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the history of Leyton and Leytonstone
from . dot to … dots – with plenty of spaces
The Second World War
Of outer east London Second World War bombs and rockets killed more people in Leyton than any area other than Ilford, and total casualties were higher than Ilford and Walthamstow 1. Leyton was struck by fewer V2 rockets than its north-east London neighbours (Ilford received over 3 times as many) but they were less likely to fall on open space. The number of people killed in air raids 1940-45 was second only to Ilford, and the number of buildings demolished and damaged by enemy action was only exceeded by Ilford and Walthamstow. 2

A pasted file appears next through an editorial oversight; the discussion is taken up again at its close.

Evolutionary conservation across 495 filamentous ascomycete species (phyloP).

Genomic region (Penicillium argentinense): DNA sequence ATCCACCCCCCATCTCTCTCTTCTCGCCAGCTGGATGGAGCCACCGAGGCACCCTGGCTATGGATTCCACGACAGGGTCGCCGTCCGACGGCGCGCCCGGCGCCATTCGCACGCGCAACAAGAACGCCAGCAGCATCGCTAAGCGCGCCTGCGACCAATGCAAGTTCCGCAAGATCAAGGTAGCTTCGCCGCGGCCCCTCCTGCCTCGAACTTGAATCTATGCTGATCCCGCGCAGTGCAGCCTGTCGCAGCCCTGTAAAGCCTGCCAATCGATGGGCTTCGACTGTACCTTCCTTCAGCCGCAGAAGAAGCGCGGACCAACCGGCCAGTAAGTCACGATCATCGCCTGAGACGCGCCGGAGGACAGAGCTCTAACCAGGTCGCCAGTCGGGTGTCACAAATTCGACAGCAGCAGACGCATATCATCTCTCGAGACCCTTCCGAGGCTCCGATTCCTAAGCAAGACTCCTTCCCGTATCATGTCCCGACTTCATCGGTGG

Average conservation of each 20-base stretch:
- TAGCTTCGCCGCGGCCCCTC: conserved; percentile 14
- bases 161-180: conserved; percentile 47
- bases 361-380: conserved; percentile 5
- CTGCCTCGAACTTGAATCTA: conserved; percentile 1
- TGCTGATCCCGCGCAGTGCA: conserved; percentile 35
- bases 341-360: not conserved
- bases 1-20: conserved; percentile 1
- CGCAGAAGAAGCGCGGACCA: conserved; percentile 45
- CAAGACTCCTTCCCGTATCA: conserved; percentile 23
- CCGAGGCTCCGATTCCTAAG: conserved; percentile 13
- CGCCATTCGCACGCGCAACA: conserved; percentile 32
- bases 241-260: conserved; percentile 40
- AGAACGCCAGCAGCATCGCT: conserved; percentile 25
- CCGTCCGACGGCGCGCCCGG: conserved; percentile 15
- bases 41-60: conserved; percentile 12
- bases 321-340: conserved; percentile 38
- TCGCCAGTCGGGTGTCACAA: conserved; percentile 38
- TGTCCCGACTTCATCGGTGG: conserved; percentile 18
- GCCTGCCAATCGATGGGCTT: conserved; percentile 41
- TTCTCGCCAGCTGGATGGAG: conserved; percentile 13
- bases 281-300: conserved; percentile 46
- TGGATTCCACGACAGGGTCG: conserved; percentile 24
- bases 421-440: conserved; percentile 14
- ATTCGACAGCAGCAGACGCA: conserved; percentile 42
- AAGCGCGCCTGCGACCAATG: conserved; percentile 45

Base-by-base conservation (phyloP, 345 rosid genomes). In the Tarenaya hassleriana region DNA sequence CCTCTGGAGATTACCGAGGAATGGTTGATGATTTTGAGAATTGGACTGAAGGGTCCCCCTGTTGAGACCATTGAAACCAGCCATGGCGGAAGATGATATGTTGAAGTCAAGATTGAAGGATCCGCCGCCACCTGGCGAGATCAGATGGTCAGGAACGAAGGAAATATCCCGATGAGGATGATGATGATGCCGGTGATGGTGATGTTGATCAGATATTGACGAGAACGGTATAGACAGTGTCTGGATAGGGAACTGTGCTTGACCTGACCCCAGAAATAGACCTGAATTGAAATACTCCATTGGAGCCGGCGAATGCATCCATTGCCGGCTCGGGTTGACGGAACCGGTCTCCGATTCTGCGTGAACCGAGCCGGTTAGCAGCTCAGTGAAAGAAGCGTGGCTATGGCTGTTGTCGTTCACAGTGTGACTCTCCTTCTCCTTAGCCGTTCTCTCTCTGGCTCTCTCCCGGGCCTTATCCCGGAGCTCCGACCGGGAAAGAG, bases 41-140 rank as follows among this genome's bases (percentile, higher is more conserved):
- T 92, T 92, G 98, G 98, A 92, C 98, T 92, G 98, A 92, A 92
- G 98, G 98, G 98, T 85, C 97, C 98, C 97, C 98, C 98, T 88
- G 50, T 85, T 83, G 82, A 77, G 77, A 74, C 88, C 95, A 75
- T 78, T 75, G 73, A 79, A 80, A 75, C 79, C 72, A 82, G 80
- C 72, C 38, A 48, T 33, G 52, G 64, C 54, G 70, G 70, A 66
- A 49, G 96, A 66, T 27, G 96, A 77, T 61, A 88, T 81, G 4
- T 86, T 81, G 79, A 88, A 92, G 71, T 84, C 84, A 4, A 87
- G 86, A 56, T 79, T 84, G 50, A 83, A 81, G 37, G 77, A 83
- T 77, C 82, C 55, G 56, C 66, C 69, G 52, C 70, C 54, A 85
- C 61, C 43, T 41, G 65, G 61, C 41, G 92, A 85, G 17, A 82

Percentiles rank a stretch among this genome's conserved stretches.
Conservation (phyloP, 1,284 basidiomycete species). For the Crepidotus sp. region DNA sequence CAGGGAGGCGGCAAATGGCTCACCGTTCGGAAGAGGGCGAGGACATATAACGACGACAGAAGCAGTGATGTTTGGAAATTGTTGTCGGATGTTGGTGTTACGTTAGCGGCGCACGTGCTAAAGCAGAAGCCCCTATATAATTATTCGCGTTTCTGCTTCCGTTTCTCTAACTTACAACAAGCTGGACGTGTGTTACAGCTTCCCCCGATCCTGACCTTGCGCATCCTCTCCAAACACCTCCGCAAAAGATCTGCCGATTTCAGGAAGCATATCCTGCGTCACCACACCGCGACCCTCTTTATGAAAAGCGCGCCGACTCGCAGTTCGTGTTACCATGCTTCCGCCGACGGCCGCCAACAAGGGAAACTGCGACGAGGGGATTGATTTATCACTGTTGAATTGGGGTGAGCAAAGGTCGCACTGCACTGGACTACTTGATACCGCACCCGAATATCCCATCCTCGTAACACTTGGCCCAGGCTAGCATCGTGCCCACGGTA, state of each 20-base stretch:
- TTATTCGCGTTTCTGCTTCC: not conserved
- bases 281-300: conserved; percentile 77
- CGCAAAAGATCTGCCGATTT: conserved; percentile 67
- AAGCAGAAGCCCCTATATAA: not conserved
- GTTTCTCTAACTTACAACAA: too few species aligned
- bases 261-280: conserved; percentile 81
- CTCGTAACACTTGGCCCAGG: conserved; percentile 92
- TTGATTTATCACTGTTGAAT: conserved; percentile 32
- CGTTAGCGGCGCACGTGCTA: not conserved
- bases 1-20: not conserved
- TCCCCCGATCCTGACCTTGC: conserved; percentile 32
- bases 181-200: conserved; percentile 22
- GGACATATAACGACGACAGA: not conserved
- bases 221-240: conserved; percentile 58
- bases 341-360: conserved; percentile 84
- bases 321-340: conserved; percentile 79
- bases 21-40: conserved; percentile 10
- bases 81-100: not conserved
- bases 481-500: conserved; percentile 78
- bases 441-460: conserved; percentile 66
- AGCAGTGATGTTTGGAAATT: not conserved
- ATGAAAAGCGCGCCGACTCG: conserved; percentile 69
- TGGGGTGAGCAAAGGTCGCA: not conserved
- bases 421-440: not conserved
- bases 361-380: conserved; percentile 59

Flying bombs were launched at London for 80 days from June 1944. The number of ‘imminent’ warnings for flying bombs were so many that they were ignored, workers simply diving under benches and desks or against walls if there was a ‘crash’ warning, which would protect them against flying glass but no more. This reduced lost production time to under 1%.
Over 200 employees of ‘Lewco’, the London Electric Wire Company of Church Road, Leyton, lost their homes in World War 2 air raids 3.
A Lewco’ publication conveys the emotional strain of the Second World War. The company decided that production was too disrupted if the workers two-thirds of them women, went into shelters when the air raid sirens were sounded. Lewco got a member of staff to assess from the factory roof when the risk of bomb impact was truly imminent, a system used by other factories and soon adopted officially by the government. >>
1 1948-2012 Olympics exhibition at VHM
2 VHM W64.1 shelf item collection of photocopies of printed pages, apparently from an Essex County Council report of January 1947
3 ‘Every Kind of Bomb’ December 1945